It's currently whale watching season on the eastern seaboard of Australia. The whales migrate from Antarctica up to tropical waters of Far North Queensland to give birth. They then make the return journey with their babies, much to the delight of whale watching enthusiasts. The season lasts from June to November each year and it's estimated there are now about 20,000 hump back whales, an amazing number as they were on the brink of extinction not so long ago due to whale hunting.
The famous Nigaloo, the albino whale, has not yet been sighted but should appear any time now as he was seen off the northern New South Wales coast a couple of days ago.
I've been whale watching a couple of times and it's a wonderful experience especially when a couple of the giant mammals breach really close to the charter boat. I get the feeling they're just as curious about us as we are of them. It's a magnificent sight to see them so close and one appreciates just how big they are!
We know it's winter when the whales arrive. We're relatively lucky this year in that, apart from a couple of cold snaps, it's been mild with quite a bit of rain. That's unusual for winter as it's normally our dry season. There's even been rain out west but not nearly enough to break the crippling drought which has resulted in some graziers just walking off the land. So terribly sad how farmers and growers are struggling.
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I mentioned in my last post how I'd resumed my Italian language classes. Last week, I was asked to read out a short paragraph of 6 or 7 small sentences. I did so, using English words if I couldn't remember the Italian, then result of which was a hodge podge of mispronounced Italian and English. Our tutor rolled her eyes and pronounced it "awful". I replied, saying my tongue was twisted and traumatised!
We have a lot of fun in the two hour session, as we did a couple of weeks ago. Astrid, our tutor, said we'd have an exercise where she was the "doctor" and we took turns at being "patients".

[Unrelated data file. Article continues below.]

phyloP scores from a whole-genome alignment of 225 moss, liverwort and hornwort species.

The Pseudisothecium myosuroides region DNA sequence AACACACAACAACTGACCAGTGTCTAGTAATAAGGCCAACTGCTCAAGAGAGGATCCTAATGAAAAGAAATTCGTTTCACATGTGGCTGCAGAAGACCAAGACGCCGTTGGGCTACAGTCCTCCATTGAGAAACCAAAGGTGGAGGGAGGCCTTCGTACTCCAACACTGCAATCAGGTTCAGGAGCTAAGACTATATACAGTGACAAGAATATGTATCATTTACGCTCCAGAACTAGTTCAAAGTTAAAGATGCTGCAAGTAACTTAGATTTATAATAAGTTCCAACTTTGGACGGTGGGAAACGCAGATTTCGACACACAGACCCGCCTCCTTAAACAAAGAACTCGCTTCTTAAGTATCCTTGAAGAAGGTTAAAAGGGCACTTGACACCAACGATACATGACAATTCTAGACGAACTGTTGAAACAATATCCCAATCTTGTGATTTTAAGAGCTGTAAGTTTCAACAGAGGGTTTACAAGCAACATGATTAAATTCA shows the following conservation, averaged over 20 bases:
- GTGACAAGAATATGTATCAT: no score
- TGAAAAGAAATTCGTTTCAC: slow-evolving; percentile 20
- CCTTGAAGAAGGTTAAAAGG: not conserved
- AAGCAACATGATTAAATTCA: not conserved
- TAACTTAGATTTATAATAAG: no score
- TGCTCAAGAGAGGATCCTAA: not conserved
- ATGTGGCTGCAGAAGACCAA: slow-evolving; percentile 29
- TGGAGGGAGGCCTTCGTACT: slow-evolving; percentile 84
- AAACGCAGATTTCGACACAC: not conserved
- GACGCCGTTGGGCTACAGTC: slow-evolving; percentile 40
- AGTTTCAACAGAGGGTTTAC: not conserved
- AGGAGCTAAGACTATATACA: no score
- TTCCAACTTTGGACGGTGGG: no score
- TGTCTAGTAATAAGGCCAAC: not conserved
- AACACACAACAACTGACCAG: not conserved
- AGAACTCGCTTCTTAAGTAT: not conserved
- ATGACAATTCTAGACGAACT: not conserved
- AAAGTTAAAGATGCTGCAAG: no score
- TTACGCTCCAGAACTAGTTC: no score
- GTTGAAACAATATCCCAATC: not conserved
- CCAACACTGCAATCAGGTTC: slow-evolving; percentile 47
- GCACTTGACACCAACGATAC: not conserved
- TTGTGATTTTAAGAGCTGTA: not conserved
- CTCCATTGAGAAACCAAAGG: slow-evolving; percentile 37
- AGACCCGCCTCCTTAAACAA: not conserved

During the "history taking" a couple of questions were "fume?" (smoking) and "beve?" (drinking). One answer was 17 cigars and 4 bottles of red wine...daily. The resultant outpouring of Italian from the "doctor" needed no interpretation!
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If you follow me on Facebook, you may have seen a post on Monday (yesterday) where I had finally found the perfect name for the main character of my work in progress. I'd been watching "Bones" the night before in which Cyndi Lauper played a psychic named "Avalon". Perfect, I thought, I'm stealing that! I then had to think of a surname. My ancestors' family name was Hunt but I felt it needed another syllable and decided on Hunter. It sounded more fluid and rolled off the tongue easily.
Any writer will know exactly what I mean when I say naming a character is one of the most difficult parts of writing a book. I've found that if the name doesn't fit or feel right, the story doesn't flow. Since Avalon made her appearance, I've had no problem with the story and different scenarios are being downloaded into my brain every day. We're both very comfortable with each other.
The book is titled "The Greenstone Pendant" and although fiction, is based on a factual incident involving my ancestors during the Maori wars when New Zealand was first settled. The pendant of the title actually exists and is about 50 years old now. It was given to me by my mother and as the original fine gold chain was broken, I had it replaced with a slightly stronger silver one. It's one of my favourite pieces of jewellery and I thought a fiction story involving the pendant could work. We'll see...
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